There is a very thin line between torts and other aspects of law. For better understanding of the law of torts, it would be best if a comparison is made between it and the other aspects of law.

Torts and Crime

The foremost purpose of criminal law is to punish wrongdoers for their harmful action towards the society. This punishment can either be in the form of imprisonment, death sentence or fine. Torts on the other hand is not concerned with punishing the wrongdoer. Its aim is to compensate the affected party for the wrong done against him by the tortfeasor.

Another point of divergence between Torts and Criminal law is that Criminal law is modified into statutes like the Criminal Code Act and the Penal Code Act. The law of torts on the other hand is made up of judicial decisions which are occasionally modified by statutes.

There are some torts that constitute a tort and a crime. For example assault (S.252 CC), false imprisonment (S.365 CC) and defamation (S.373-381 CC) are torts as well as crimes. In situations like this, a person can be on trial for both the criminal aspect and the civil aspect at the same time. Thus, the remedies are concurrent; while the tortfeasor might be imprisoned, he could at the same time pay damages for the tort committed.

Finally, another difference between a tort and a crime is the standard of proof. For a crime, the prosecution must prove its case beyond reasonable doubt. Whereas, in torts, the standard of proof to be used is the balance of probability.

However, where a tort is also a crime, the criminal standard of proof is also what is required in the civil case. See: Okuarume vs Obaboko (1966) NMLR 47.


The Rule in Smith vs Selwyn

The common law rule in the case of Smith vs Selwyn (1914) 3 KB 98 provides that where a civil wrong is also a crime, a civil action cannot be brought before the court until the criminal action is concluded or a cogent reason for default of criminal action is provided. This means that any civil suit brought to court without following the above rule was bound to fail in court.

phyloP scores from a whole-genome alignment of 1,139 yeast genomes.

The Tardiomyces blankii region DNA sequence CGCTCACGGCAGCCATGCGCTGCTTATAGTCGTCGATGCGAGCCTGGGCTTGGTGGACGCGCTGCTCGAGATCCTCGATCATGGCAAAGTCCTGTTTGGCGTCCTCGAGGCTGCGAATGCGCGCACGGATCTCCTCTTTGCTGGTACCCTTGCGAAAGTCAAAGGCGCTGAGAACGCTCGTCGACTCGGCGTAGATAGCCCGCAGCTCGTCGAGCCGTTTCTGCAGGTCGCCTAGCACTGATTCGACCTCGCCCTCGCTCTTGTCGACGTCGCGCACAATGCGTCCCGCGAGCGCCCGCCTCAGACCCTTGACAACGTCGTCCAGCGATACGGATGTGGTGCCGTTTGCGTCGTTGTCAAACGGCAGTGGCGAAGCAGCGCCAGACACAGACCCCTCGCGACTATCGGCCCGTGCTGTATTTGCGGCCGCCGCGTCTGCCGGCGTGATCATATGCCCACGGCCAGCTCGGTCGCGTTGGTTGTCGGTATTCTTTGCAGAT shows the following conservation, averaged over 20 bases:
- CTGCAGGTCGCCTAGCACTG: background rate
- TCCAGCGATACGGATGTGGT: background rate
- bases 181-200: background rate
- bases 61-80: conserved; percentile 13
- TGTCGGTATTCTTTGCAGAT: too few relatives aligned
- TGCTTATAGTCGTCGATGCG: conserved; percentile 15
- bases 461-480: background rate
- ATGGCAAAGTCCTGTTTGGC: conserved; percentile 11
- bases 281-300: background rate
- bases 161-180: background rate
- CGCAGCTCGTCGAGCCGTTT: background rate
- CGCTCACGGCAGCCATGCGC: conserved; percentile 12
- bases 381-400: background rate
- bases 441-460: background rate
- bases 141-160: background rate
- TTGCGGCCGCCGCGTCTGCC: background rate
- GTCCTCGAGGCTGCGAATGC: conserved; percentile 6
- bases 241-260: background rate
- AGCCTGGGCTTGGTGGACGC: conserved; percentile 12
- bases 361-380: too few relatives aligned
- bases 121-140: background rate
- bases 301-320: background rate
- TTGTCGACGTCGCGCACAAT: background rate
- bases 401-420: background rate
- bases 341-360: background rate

An exception was however provided in the Nigerian case of Nwankwa vs Ajaegbu (1978) 2 LRN 230. In this case, the plaintiff reported an assault but it wasn’t prosecuted by the police. He then went on to bring civil proceedings against the defendant. The defendant contended that since no criminal action has been concluded in respect of the case, no civil action could be sustained.

The court rejected this argument and stated that inasmuch as the case has been reported to the police, whether they prosecute it or not, a civil action can be brought before the court.

Abolition of the Rule in Smith vs Selwyn in Nigeria

The rule in Smith vs Selwyn has long been abolished in England by the provision of Criminal Justice Act 1967. The act put to rest the distinction between a felony and misdemeanour. The rule is also not applicable in Nigeria as it violates the Constitution, Criminal Code Act and the Interpretation Act.

The rule breaches the provisions of SS.6(6)(b), 17(2)(e), 46(1) and 315(3) of the 1999 Constitution. For example, S.6(6)(b) provides that the judicial powers of the courts extend to matters between all persons, the government and any authority in order to determine issues in relation to their civil rights. This gives the courts wide jurisdiction to entertain matters brought before it. The other provisions are provisions to make access to the courts easier.

Also, in the case of  Veritas Insurance Co. Ltd vs Citi Trust Investment Ltd (1993) 3 NWLR pt 281, the court ruled that the rule in Smith vs Selwyn could not apply because it was in contradiction to S.5 of the Criminal Code and S.8 of the Interpretation Act.

By the provision of S.5 of the Criminal Code, the Act would not affect the right of action which a person would have against another person if the Criminal Code had not been passed.

By the provision of S.8 (2) of the Interpretation Act, an enactment cannot prevent the recovery of damages in respect of injury suffered by an act just because it has already provided a punishment for that act.